In it, but not of it. TPM DC

Rep. Keith Ellison (D-MN) just appeared on the Ed Schultz show on MSNBC, and he was asked about Michele Bachmann's allegation that the "Flying Imams" -- the six Muslim men who were removed from a plane at the Minneapolis airport in late November 2006 -- were suspicious characters who had in fact been in town for Ellison's victory party.

(The relevance here is that Ellison is the first Muslim elected to Congress. And the men were in town for a conference held a week and a half after Ellison's election. And they were released after it was found they posed no threat.)

Schultz billed Bachmann's allegation as part of his regular "Psycho Talk" feature, and asked Ellison if it was true. "This is not true," said Ellison. "I think it could even be called 'Psycho Talk.'"

Just before Ellison's appearance, his press secretary Rick Jauert told me that the Congressman had tried to call Bachmann to discuss this. She wasn't available, so he left her a note. "He's just not gonna engage her," said Jauert.

When Michele Bachmann talks...somebody obviously likes it. It turns out that Bachmann had a very good first-quarter fundraising: She raised about $310,000, and has $224,000 in cash-on-hand.

Now keep in mind that the Upper Midwest has fairly cheap media rates, and the first full quarter after a presidential campaign typically sees low levels of political contributions across the board. Against that backdrop, this is simply marvelous.

At first glance it looks like most of it came from Minnesota, but she also received donations from all across the country: New York, Arizona, Maryland, Texas, Virginia, California, Colorado, New Jersey and elsewhere.

So just remember: Michele Bachmann genuinely speaks for an awful lot of people -- enough to fund her campaigns handsomely, and enough people geographically located in this district to elect her.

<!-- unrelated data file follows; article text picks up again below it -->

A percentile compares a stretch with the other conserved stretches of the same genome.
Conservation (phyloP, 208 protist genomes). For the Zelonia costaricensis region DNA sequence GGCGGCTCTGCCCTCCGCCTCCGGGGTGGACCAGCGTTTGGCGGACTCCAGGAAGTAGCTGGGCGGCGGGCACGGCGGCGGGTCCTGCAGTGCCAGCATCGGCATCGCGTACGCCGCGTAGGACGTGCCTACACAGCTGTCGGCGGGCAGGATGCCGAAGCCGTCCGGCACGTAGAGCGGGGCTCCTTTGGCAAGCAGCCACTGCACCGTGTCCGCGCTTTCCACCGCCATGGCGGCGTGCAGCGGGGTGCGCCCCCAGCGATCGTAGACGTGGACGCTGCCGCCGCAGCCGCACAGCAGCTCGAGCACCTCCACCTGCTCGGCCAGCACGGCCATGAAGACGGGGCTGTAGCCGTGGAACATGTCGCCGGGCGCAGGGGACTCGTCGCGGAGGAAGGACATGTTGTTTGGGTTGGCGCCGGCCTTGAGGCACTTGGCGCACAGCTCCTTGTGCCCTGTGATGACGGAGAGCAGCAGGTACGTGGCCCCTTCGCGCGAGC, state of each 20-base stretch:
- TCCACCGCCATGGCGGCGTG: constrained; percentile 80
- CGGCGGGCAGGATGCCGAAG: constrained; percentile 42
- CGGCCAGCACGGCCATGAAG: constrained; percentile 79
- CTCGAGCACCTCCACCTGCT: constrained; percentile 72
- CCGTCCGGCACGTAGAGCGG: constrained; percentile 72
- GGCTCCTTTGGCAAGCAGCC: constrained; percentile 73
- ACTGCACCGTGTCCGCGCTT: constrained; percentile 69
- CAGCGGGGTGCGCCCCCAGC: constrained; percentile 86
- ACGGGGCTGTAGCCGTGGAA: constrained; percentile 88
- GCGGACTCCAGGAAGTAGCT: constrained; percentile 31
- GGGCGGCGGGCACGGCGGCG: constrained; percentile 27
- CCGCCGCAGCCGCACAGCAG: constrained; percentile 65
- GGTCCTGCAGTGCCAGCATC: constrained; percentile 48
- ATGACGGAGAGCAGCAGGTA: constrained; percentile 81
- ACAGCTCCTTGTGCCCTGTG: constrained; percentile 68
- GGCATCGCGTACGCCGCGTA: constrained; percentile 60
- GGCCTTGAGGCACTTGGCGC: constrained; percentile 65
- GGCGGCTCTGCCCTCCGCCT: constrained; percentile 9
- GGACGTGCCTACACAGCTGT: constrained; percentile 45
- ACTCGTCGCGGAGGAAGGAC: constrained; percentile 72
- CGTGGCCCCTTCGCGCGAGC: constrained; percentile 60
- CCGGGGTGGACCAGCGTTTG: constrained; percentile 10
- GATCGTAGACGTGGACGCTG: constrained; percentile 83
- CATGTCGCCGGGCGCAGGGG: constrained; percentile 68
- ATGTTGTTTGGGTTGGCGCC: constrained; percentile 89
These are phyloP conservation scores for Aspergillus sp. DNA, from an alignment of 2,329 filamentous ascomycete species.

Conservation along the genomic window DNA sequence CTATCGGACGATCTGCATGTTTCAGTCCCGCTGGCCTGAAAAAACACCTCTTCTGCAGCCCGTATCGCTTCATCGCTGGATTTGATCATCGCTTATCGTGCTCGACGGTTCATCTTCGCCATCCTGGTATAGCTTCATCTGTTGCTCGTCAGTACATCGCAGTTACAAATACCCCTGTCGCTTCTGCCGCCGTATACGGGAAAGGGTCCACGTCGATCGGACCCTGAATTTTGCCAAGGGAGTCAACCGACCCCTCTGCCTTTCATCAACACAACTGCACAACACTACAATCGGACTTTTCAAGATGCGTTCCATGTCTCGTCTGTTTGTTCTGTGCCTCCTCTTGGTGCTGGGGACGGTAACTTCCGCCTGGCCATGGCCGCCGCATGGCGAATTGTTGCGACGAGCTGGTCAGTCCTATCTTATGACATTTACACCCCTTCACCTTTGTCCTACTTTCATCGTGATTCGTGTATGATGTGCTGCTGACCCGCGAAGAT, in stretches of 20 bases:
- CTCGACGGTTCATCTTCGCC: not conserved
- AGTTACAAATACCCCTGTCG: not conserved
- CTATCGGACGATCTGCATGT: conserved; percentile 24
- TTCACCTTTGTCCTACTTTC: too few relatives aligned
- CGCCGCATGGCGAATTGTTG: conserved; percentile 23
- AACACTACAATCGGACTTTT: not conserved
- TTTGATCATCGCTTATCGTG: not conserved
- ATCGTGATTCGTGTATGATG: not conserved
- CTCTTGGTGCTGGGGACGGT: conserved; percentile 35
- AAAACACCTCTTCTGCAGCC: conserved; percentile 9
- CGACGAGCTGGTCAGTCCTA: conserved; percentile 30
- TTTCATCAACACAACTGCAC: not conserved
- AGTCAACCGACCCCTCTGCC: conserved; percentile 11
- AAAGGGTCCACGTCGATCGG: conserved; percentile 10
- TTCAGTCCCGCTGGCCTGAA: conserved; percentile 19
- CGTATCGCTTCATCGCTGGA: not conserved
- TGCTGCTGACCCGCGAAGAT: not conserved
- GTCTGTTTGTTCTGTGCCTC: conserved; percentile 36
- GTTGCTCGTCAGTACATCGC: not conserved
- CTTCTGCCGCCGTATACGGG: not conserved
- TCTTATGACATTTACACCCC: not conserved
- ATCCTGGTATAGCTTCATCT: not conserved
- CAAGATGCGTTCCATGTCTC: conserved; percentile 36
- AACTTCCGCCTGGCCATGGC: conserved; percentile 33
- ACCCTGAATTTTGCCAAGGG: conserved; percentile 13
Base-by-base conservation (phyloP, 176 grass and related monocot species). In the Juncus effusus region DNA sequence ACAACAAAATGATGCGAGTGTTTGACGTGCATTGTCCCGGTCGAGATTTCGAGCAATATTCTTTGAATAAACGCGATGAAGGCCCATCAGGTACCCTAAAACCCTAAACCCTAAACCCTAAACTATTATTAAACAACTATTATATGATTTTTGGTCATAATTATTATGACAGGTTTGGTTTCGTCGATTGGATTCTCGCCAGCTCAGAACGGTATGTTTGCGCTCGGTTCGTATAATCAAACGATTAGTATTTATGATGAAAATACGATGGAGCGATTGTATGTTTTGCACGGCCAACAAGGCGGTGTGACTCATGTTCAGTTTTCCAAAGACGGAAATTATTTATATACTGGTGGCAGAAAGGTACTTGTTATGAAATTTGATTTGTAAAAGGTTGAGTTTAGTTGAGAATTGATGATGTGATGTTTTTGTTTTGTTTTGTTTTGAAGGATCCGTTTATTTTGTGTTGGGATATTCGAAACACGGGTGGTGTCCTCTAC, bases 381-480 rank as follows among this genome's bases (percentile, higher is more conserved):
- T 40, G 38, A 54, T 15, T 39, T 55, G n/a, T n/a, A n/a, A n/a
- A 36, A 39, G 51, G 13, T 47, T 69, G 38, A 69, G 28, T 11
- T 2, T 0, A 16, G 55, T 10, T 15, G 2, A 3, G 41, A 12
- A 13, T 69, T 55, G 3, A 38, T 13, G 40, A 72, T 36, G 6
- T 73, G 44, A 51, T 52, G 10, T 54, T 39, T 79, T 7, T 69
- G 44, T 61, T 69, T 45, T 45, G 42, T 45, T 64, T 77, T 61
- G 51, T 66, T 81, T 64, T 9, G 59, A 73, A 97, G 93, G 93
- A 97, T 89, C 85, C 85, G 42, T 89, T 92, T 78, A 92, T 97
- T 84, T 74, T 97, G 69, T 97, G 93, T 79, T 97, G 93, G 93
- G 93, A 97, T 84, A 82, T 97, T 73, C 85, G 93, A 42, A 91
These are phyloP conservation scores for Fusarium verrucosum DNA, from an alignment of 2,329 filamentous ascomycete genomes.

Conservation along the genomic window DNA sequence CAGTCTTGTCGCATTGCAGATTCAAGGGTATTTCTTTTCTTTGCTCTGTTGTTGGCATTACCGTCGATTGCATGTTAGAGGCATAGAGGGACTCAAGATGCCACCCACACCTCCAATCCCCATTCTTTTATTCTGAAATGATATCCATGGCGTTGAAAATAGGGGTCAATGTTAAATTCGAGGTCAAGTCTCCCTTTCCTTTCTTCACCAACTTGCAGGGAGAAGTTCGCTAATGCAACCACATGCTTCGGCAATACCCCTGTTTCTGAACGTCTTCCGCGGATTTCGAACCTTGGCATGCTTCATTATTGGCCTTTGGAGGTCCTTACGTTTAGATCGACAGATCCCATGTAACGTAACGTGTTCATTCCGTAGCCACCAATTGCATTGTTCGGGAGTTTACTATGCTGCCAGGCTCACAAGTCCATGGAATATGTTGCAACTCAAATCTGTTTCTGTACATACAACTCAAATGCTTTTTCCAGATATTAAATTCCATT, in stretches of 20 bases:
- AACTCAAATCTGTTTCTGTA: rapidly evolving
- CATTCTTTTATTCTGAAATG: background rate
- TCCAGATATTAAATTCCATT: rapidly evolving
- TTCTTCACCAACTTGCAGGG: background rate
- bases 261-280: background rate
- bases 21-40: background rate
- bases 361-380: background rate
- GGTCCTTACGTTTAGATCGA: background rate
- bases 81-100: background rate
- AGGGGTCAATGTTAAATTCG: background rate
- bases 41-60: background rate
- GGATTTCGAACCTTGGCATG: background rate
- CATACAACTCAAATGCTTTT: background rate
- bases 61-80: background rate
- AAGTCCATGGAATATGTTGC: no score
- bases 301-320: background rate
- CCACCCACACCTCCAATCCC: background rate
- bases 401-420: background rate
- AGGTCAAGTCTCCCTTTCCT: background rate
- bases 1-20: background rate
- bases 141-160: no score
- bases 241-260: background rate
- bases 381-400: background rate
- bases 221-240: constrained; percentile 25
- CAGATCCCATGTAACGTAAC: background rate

(Via Minnesota Independent.)

A few minutes ago, I spoke with Catherine Frazier, spokeswoman for Texas Gov. Rick Perry. Noting that Perry hadn't spoken of imminent secession, I asked her what sort of scenario the governor envisioned when he spoke at the Austin Tea Party, and what the legal ramifications of such a move would be. She sought to assure me that Perry does not want Texas to secede, and directed me to this blog post.

This is interesting that this has really kind of bubbled up, to uh... I refer people back to my statement, and I gotta a charge out of it. I was kinda thinking that, maybe the same people who hadn't been reading the constitution right were reading that article and they got the wrong impression about what I said.

Clearly, I stated that we have a great union. And Texas is part of a great union. I see no reason for that to change. I think that may not be the exact quote, but that is, in essence what I said.

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The latest score in the NY-20 special election, as absentee ballots are being counted, has Democratic candidate Scott Murphy ahead of Republican candidate Jim Tedisco by 178 votes, up from a 167-vote lead this morning.